Photographer: Jerzy Strzelecki
Macaroni Penguin Range Map (S Chile, S Atlantic & S Indian Oceans)
| Latin Name
| Conservation Status
||S Chilie, S Atlantic & S Indian Ocean
||Black & White
|| Up to 71 cm (28 inches)
||3.5 - 6.5 Kgs (7.75 - 14 lbs)
| Life Expectancy
Macaroni Penguins are the most numerous species of penguin. They are very similar to royal penguins and the two are often confused. They reach heights up to 71 cms (28 inches) and they weigh between 3.5 and 6.5 kgs (7.75 - 14 lbs).
They have a black face, chin and back and they are coloured white on their front. Their beak is red/brown in colour and they have a yellow, orange and black crest on their head.
Macaroni Penguins are noisy, aggressive birds and they emit raucous braying sounds when on land and short barks at sea.
Macaroni Penguins are found in the Antarctic region and they breed on many islands including South Georgia, Crozet, Macdonald, Keuguelen and Heard.
Macaroni Penguins feed on krill, fish and squid. They capture their prey on pursuit dives at depths of 15 - 60 m (50 - 200 ft) although they can dive to 90 m (300 ft) if required. These dives rarely last longer than 2 minutes and mainly occur during the day. They sometimes feed during the night but they only dive up to 6 m (20 ft) in depth during night time forages.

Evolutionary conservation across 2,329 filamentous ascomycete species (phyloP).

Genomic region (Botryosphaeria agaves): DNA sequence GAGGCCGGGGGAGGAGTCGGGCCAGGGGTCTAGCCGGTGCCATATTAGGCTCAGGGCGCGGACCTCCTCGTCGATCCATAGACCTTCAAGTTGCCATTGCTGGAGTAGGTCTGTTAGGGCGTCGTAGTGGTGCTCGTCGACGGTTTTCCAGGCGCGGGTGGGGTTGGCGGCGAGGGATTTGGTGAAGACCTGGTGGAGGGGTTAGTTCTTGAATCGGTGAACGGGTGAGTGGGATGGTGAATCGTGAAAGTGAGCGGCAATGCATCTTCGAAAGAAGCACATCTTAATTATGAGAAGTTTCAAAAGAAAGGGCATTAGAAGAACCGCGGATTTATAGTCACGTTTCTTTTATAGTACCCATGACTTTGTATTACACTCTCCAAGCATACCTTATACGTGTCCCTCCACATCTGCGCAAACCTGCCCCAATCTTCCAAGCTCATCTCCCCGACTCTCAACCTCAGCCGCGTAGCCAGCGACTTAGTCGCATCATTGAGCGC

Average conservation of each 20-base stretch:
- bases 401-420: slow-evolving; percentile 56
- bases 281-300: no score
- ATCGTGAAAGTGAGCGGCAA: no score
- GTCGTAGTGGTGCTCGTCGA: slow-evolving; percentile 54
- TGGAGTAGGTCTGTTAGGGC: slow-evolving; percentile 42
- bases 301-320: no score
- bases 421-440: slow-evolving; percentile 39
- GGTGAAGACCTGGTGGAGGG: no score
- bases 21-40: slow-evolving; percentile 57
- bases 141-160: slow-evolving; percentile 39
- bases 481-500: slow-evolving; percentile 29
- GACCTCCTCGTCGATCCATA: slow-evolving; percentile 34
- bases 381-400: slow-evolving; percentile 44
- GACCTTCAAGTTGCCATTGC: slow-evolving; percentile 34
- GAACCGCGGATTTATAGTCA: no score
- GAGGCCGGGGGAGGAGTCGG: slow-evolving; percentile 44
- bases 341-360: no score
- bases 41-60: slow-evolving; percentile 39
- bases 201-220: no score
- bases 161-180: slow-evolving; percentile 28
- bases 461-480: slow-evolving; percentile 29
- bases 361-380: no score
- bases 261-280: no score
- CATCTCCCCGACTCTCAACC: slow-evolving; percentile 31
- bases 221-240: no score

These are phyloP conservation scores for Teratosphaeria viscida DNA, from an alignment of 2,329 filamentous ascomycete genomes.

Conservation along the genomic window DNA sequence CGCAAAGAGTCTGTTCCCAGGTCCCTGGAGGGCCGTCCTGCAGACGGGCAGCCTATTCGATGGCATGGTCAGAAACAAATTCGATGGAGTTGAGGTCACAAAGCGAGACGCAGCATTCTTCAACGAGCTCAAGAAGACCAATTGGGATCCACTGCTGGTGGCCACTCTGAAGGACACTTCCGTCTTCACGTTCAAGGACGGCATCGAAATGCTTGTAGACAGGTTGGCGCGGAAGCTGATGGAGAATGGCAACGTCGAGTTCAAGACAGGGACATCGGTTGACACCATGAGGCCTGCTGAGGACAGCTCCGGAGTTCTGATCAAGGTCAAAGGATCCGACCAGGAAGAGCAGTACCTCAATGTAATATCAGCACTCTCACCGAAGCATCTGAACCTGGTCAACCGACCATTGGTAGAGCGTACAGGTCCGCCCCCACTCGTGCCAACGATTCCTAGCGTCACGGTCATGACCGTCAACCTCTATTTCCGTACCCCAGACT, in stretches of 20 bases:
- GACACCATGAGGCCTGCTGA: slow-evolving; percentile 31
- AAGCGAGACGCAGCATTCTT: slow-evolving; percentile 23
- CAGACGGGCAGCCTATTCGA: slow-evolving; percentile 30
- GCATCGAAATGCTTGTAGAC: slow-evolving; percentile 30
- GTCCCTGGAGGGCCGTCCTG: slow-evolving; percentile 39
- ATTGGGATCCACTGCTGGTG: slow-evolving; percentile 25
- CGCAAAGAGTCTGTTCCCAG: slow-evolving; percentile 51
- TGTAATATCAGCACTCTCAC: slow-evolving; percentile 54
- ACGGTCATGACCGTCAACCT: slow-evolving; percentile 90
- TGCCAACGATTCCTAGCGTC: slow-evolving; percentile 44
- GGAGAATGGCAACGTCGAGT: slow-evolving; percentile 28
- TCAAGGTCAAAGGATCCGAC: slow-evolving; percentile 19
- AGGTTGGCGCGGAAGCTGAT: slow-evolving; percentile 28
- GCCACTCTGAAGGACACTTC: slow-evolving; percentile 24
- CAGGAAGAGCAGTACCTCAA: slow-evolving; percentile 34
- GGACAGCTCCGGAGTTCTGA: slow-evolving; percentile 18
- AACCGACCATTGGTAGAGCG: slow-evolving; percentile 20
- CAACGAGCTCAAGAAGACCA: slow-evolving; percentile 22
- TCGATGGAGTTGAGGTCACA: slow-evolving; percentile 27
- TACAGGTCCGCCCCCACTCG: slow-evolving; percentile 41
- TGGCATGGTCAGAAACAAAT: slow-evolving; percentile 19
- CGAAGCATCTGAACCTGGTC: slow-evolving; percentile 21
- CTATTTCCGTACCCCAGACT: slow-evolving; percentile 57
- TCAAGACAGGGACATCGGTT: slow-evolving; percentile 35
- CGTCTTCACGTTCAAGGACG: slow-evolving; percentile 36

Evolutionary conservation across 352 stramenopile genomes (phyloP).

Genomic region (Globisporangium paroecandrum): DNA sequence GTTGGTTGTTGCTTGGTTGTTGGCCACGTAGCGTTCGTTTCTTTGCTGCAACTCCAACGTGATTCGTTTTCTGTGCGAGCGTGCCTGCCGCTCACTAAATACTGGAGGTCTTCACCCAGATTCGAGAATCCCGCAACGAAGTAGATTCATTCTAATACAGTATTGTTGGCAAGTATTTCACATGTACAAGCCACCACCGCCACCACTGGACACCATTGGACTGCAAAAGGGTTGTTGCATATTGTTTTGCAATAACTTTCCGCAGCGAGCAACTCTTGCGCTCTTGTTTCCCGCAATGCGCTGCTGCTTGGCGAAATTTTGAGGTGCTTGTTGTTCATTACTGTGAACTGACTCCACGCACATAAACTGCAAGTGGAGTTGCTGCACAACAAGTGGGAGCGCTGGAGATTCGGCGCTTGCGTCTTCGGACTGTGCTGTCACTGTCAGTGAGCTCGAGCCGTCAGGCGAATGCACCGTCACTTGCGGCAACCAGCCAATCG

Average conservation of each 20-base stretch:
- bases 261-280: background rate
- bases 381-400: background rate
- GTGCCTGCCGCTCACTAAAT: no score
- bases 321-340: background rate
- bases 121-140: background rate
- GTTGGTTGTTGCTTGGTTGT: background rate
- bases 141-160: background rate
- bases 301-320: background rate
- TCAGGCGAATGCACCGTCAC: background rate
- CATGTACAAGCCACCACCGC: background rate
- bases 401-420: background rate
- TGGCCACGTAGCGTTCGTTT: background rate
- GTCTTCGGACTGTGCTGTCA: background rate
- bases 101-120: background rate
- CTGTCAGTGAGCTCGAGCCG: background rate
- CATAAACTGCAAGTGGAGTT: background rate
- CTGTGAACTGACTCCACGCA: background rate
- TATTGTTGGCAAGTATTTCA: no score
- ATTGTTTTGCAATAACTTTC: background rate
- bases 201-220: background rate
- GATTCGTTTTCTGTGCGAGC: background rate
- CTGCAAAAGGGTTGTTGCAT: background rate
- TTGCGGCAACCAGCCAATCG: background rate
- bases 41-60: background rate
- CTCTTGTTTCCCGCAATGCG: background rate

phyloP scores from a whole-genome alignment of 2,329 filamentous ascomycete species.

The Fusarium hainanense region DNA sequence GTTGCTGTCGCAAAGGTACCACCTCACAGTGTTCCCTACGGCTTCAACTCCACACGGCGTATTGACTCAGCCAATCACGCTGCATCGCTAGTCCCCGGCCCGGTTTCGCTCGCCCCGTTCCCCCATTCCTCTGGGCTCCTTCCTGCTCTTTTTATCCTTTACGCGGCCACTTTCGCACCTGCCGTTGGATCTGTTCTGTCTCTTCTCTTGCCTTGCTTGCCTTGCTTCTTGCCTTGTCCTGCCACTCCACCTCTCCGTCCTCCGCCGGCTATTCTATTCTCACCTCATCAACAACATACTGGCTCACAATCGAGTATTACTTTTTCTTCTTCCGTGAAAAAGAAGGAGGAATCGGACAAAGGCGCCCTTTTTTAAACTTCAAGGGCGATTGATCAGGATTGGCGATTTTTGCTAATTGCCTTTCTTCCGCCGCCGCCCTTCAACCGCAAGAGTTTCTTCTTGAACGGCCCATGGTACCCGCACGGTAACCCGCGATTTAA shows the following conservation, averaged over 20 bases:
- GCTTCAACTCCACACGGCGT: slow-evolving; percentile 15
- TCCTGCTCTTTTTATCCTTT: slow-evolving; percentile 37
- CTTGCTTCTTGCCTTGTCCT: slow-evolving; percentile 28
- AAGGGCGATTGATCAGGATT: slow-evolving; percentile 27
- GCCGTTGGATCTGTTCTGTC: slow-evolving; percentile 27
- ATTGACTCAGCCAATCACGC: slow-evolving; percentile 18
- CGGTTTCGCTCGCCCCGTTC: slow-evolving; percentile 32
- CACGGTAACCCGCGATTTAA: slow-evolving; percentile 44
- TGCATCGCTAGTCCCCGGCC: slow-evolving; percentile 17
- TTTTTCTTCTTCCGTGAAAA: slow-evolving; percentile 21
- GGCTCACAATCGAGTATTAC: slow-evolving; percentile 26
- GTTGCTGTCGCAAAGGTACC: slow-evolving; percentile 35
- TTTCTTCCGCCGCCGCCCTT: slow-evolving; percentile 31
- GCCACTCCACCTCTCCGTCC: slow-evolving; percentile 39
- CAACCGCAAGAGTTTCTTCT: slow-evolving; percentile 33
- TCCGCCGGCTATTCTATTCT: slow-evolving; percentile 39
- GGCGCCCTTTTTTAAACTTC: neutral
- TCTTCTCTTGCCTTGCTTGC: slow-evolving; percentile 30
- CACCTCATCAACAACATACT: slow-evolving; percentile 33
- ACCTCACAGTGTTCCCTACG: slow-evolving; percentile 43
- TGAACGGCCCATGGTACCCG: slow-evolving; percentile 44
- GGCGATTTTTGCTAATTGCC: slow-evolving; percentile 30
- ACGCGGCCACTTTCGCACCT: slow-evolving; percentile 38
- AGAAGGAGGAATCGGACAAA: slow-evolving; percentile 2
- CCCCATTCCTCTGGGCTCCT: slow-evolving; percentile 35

During the summer months Macaroni Penguins breed in huge, tightly packed colonies. Females lay 2 eggs in a shallow scrape in the ground but usually only the second, larger egg is incubated.
The egg is incubated by both parents and after approximately 34 days it hatches. The chick is looked after by the male for the first 3 - 4 weeks while the female brings food for them both. When the chicks are large enough they join a nursery group with other chicks, which is known as a creche. This enables both parents to hunt for food to satisfy the chick's growing appetite.
When the chick reaches 10 weeks old it will have gained its full adult plumage and is ready to go to sea.
Predators of Macaroni Penguins include leopard seals, sea lions and killer whales. Eggs and chicks are preyed upon by skuas, gulls, petrels and other shore birds.
There are no subspecies of the Macaroni Penguin.
Macaroni Penguins are members of the crested penguin group which also includes the:
The current population of Macaroni Penguins is approximately 12 million pairs.
Macaroni Penguins are the largest of the 6 species of crested penguins.
The character named Lovelace in the film Happy Feet is a Macaroni Penguin.
Macaroni Penguins were named by early English explorers due to the yellow crest of feathers on their head which resembled the feathers worn in the hats of young 18th century men called "macaronis".